How hard is it to climb Kilimanjaro?

That’s a difficult question to answer because some people don’t train much and fare very well, while others engage in a disciplined training program and succumb to the altitude in a few days. We’ve heard marathon runners tell us that climbing Kilimanjaro is the hardest thing they’ve ever done. The best advice we can give is to train adequately, as described below, and get yourself in the best possible hiking shape. The mountain is a big unknown, and you won’t know with certainty how you will react until you are there. In a recent survey, on a scale of 1 (easy) to 10 (difficult), respondents rated their climb with an average difficulty of 7.

The best exercise that you can do to prepare for Mount Kilimanjaro is hiking.

To sufficiently prepare for climbing Kilimanjaro, the best exercise you can do is to hike. After all, that is what you will be doing on the mountain. Ideally, you should try to hike as much as possible on hills or mountains to simulate climbing Mount Kilimanjaro. Doing day hikes is superb training. For those who do not have access to hills and or mountains, the next best option is to train on stairs.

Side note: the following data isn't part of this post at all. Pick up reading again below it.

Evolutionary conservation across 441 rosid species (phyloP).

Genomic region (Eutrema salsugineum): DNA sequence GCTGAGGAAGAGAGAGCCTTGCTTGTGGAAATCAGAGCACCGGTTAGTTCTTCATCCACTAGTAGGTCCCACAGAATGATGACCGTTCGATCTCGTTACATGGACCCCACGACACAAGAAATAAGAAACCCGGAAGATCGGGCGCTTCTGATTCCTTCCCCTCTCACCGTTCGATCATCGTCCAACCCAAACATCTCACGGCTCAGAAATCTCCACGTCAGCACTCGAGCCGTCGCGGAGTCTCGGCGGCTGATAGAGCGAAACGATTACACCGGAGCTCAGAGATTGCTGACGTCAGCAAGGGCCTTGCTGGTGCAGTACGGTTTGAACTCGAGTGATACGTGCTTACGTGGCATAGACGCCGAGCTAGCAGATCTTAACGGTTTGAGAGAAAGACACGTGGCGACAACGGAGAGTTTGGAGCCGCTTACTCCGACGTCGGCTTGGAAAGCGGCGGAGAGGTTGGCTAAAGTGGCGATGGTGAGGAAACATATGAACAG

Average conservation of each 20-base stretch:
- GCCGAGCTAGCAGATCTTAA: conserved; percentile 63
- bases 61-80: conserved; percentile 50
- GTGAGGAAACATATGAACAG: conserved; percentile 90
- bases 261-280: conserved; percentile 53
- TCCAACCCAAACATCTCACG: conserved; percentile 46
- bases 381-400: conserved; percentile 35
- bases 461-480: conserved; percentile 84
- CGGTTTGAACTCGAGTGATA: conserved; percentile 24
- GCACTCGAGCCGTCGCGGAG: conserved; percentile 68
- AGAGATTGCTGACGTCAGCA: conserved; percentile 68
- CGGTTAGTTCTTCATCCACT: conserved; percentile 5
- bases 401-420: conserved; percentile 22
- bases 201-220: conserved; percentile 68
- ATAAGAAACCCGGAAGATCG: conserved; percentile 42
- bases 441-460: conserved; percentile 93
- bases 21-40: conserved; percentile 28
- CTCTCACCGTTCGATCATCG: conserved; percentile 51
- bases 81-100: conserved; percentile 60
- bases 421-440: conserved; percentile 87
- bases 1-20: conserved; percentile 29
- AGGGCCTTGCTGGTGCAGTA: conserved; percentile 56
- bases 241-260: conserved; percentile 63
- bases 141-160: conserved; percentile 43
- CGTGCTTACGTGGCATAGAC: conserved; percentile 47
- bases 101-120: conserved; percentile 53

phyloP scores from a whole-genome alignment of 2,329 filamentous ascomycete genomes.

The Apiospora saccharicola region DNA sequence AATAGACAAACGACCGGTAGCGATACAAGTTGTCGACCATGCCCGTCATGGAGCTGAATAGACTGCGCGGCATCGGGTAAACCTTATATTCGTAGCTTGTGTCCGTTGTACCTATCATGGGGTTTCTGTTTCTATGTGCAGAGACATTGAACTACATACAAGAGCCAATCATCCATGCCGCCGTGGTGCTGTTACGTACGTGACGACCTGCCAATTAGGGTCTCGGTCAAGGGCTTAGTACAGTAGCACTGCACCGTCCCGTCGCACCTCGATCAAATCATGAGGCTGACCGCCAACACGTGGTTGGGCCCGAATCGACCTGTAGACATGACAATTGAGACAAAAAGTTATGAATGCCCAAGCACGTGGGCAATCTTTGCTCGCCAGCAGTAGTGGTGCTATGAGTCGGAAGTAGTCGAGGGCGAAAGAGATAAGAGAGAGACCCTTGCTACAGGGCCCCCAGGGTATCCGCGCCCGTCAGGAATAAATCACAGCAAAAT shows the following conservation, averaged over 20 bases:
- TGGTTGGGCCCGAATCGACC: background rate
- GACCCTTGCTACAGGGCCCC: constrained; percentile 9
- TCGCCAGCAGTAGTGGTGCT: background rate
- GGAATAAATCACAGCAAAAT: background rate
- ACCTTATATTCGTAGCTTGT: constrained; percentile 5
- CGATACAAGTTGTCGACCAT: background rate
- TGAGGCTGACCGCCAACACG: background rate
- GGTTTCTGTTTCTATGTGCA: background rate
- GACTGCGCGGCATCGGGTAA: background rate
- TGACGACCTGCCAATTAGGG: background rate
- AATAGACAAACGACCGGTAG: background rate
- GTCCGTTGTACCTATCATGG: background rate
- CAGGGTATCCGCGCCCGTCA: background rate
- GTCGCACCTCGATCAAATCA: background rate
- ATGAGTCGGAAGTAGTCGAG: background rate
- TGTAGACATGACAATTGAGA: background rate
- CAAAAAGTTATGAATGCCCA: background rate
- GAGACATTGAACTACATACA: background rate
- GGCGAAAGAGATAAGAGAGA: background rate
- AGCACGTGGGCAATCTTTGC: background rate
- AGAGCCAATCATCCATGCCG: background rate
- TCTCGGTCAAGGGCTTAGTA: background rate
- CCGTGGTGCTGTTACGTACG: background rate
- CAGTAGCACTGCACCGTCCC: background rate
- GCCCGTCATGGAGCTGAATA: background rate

You should start training for climbing Kilimanjaro at least two months prior to your departure.

If you’ve never hiked before, you should start with shorter time intervals, a slower pace, and no weight (in your day pack) and then gradually increase all of the above as your fitness level improves. Remember that on Mount Kilimanjaro, you will walk slowly for prolonged periods, and carry probably no more than 20 lbs in your day pack. Therefore, in your training, it is better to increase the time interval/distance and keep a slow pace than to shorten the time interval/distance and increase the pace. Try to train three times a week, for at least one hour per session, at a minimum. If you can do day hikes for four to six hours, with moderate elevation changes while carrying a 20 lb pack, then you’re probably ready for the real thing.

Your longest/hardest workouts should be performed two to four weeks before your departure. For the last two weeks, you should taper off your training and in the final days, rest so that your body has time to recover before your actual climb. In addition to walking/hiking, you can also supplement your training with exercises such as running or cycling, which will increase your aerobic capacity.

It is imperative that during Kilimanjaro training, you wear the boots that you intend to climb with so that they are sufficiently broken-in (to prevent blisters). Additionally, you should wear the day pack you intend to carry so you’re your shoulders/back/hips get used to the points of contact and weight (to minimise chafing and soreness).